Many people practice Man overboard, but often only consider one set ‘scenario’.

14 Sailing Today January 2012

Richard Falk RYA Training Manager and Chief Examiner


W ha

t ha

uman eye the h se


mal camera s t a ther ees

The power to see in total darkness chandlery

The same scene. Two very different views – the human eye and a Raymarine thermal camera image. The new Raymarine TH24 and TH32 Thermal Cameras give boaters the power to see clearly in total darkness in a compact, handheld easily accessible format. The TH24 and TH32 Thermal Cameras make pictures from heat, not light, helping you see landmarks, bridge abutments, and other vessels clearly in all light conditions from daylight to complete darkness. Thermal night vision improves your ability to see rocks, buoys, floating debris, and even helps you find people in the water, vital when just a few minutes makes all the difference in the matter of survival. The new TH Series Thermal Cameras from Raymarine

Range Detection Guide TH32: ~4,200ft. (1.23km) TH24: ~2,940ft. (895m) TH32 ~1,476ft. (450m) TH24: ~1,050ft. (320m)





London Boat Show Stand A120 I N N O VAT I O N Ê U Ê + 1    / 9 Ê U Ê / , 1 - / January 2012 Sailing Today 11


Tullett Prebon london boat show

Prepare for an Excel-ent Show The London Boat Show has been around for more years than we can remember and what better way to shake off the post Christmas blues and kick start the New Year than with this magnificent celebration of all things boating and yachting. Taking place between January 6 and 15,

the show has remained bullish in the face of economic gloom and this year promises to bring you all the old favourites along with a smattering of new attractions to boot. There will be almost 1,000 boats to clamber aboard and sniff around. Whether its a nice down to earth cruiser you’re after

or a glamorous and glitzy multi million pound sailing yacht, they’re all there for you to gawp at in wonder. Beyond this, there is a whole plethora of attractions to keep visitors entertained whatever floats your boat. Here are a few highlights that might tempt you.

Refreshments After a full day of action, you’ll doubtless be keen to seek out some refreshment and there is a mouthwatering array of eateries and bars in which to sate your appetite and slake your thirst. Black & White Bar Enjoy a pint of the black stuff at the Show’s most famous bar. Clubs & Associations Bar Enjoy a drink while overlooking the classic boats and craftsmen showcasing restoration skills.


Sunseeker Champagne Bar serving Piper Heidsieck Set in the gleaming South Hall, this is the place to be seen if you fancy yourself. Don the sunglasses on the head, slip on a pair of chinos and head over to sip bubbly and spout off about your Sunseeker. For those looking for a little glamour, this bar is the place to be seen.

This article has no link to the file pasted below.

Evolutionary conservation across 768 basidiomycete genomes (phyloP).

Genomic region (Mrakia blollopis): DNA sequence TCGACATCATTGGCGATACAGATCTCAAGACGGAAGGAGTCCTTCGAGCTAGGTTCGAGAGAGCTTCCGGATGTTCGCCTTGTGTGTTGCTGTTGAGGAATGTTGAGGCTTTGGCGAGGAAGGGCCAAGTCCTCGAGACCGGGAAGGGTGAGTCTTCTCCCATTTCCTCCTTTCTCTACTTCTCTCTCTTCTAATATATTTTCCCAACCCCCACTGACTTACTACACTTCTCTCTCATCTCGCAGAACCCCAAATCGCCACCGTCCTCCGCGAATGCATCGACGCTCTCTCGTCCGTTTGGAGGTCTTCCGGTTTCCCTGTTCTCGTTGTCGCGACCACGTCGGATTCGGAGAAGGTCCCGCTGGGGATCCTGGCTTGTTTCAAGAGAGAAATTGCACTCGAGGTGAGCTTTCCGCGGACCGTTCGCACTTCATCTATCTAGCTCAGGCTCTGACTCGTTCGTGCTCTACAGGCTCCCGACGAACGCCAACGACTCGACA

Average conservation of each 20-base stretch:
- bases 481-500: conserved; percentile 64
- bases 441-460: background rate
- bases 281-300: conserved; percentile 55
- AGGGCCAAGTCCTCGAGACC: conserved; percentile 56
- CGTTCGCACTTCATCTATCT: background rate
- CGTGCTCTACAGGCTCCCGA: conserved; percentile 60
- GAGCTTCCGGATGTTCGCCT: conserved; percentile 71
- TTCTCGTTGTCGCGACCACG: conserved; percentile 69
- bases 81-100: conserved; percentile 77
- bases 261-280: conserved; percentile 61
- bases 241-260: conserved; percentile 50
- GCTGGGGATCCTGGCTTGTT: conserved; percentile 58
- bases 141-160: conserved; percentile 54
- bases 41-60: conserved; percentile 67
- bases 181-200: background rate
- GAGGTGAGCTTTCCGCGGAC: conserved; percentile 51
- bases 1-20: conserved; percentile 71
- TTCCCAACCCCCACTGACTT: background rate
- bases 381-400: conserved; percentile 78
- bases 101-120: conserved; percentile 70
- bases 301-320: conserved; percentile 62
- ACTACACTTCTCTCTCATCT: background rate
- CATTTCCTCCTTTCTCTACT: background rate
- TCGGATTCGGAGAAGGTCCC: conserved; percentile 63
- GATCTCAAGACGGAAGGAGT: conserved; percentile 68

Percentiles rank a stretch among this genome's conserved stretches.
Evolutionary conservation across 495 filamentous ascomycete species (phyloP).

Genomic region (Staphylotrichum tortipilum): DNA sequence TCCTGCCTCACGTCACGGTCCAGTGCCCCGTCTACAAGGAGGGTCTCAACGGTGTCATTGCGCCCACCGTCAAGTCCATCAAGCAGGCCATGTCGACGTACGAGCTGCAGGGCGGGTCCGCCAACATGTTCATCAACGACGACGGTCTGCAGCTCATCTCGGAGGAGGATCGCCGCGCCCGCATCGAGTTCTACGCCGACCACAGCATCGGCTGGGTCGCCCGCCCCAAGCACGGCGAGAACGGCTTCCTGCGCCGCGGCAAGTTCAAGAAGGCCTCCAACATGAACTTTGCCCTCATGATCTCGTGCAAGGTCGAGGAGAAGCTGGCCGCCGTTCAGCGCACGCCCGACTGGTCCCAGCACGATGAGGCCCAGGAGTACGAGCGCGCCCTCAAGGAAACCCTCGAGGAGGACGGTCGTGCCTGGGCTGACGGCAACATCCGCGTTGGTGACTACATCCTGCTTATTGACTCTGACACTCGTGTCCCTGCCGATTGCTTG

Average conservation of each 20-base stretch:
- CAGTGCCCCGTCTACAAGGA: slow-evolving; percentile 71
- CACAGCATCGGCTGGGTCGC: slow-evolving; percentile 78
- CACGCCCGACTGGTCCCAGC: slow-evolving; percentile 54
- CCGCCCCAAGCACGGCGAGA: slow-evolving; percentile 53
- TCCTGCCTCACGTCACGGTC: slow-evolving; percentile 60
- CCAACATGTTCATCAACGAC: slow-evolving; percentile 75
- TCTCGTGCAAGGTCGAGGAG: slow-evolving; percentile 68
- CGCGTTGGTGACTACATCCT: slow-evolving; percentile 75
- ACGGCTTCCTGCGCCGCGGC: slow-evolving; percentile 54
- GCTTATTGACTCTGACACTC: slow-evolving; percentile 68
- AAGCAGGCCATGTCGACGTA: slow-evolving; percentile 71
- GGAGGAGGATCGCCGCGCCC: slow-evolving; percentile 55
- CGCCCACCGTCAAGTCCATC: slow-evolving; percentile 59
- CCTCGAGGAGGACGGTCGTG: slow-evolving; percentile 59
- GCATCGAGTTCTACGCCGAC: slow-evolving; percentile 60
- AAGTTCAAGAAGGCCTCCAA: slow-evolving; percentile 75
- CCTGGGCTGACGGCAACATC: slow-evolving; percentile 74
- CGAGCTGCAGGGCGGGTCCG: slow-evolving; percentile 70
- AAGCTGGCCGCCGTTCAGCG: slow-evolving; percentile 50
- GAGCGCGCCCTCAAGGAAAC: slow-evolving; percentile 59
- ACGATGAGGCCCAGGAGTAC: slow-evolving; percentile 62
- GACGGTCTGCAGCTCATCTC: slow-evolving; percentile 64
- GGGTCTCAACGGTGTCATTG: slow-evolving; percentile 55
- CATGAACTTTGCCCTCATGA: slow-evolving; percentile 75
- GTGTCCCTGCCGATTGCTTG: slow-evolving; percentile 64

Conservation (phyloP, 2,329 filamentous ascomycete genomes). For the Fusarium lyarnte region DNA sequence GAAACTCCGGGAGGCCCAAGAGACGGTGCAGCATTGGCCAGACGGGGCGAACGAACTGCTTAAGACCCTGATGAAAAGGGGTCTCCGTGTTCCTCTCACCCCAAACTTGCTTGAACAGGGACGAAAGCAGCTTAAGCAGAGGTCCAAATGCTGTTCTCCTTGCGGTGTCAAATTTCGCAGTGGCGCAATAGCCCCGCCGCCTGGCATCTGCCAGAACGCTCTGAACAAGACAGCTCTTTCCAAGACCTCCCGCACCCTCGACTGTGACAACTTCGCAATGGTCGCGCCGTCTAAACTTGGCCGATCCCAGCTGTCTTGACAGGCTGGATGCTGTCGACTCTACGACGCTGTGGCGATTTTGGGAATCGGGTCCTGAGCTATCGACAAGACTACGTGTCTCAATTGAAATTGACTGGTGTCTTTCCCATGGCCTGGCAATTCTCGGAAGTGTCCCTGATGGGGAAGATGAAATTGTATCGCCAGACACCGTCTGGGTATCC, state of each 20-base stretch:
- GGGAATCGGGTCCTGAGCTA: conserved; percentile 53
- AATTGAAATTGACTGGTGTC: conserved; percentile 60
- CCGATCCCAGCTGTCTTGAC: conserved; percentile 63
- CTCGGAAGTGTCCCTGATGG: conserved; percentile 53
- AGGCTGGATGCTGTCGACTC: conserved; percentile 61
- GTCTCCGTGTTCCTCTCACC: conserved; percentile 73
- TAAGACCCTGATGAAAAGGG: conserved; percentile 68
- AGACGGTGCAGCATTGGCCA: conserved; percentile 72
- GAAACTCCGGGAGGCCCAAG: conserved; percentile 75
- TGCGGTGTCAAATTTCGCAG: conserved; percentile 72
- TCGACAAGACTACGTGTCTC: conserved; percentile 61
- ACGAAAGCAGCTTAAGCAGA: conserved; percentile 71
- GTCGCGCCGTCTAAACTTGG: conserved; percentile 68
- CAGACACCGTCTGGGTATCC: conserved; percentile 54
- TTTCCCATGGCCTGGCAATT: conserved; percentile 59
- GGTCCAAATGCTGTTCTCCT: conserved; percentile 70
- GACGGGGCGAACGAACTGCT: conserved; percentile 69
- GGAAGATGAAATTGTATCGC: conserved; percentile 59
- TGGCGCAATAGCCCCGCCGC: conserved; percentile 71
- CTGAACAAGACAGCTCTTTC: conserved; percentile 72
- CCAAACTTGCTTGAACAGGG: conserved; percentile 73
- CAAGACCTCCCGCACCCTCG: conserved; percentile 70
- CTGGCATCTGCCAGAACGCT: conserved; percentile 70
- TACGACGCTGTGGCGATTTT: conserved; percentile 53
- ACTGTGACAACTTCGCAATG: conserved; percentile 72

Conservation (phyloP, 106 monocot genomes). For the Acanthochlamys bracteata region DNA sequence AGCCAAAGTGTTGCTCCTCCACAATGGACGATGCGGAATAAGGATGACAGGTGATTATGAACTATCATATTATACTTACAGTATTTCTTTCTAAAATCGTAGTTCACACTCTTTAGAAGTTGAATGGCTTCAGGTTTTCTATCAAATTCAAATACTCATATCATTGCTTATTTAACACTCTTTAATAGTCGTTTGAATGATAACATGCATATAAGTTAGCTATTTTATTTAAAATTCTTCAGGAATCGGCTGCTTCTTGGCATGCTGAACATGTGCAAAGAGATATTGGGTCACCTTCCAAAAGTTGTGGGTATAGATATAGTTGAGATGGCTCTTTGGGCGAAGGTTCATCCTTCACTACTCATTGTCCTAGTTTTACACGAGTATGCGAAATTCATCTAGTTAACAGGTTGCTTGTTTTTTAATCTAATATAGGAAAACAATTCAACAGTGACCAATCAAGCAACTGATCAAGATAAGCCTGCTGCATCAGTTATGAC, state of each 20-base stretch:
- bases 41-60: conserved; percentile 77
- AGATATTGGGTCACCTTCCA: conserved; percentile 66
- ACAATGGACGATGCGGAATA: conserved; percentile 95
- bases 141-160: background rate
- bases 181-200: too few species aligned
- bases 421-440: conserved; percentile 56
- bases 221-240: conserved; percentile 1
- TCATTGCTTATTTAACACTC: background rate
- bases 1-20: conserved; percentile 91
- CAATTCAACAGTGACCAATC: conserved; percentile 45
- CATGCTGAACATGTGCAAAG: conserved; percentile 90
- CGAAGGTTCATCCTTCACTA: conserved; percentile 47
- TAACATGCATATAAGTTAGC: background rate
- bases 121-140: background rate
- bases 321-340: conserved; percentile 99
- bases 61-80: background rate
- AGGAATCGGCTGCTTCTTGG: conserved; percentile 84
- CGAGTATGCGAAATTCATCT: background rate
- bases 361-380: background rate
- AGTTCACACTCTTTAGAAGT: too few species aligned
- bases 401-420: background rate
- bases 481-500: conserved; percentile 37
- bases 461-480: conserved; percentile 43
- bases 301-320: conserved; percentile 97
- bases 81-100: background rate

24 Sailing Today January 2012

All photos are from the 2011 LBS. 1: Some chap wakeboarding. 2: Punters quaff ale. 3: The model boat pool. 4: John Goode pontificates. 5: Singlehander aground.



6-15 January 2012 Show highlights

and inspire. Cookery Masterclass – Of course, the highlight for any dedicated Sailing Today reader will unquestionably be a star turn from ST’s very own cruising chef, Julian Kimberley. Julian, who is taking part in this year’s ARC event will be working closely with Michelin starred chef Adam Gray and published sailing cookery author Janet Buckingham. The trio will be rustling up some fantastic and quick meals that can be rapidly and easily prepared in all sizes of galleys. Whether on short day trips or crossing oceans, these great but simple fresh meals with their easily sourced ingredients and high nutritional value, will inspire and sustain you. Whether you are on a sailing yacht or a motor boat, these simple recipe ideas are not to be missed at any price. As if that weren’t enough, our very own celebrity gourmet will also be explaining how to keep fresh food fresh for long periods at sea, so that you can enjoy fresh home from home cooking on board, no matter how far you plan to travel. As a bit of an added bonus, on the last four days of the Show, you will also be able to enjoy the London Bike Show, Outdoors Show and Active Travel Show at ExCeL with your Tullett Prebon London Boat Show ticket. All in all, our capital’s show promises once more to be the only way to usher in the next boating season. Make sure you don’t miss out on our fantastic ticket offer either with a free pint of beer (right). It’s the perfect way to keep ■ you lubricated.


Getting there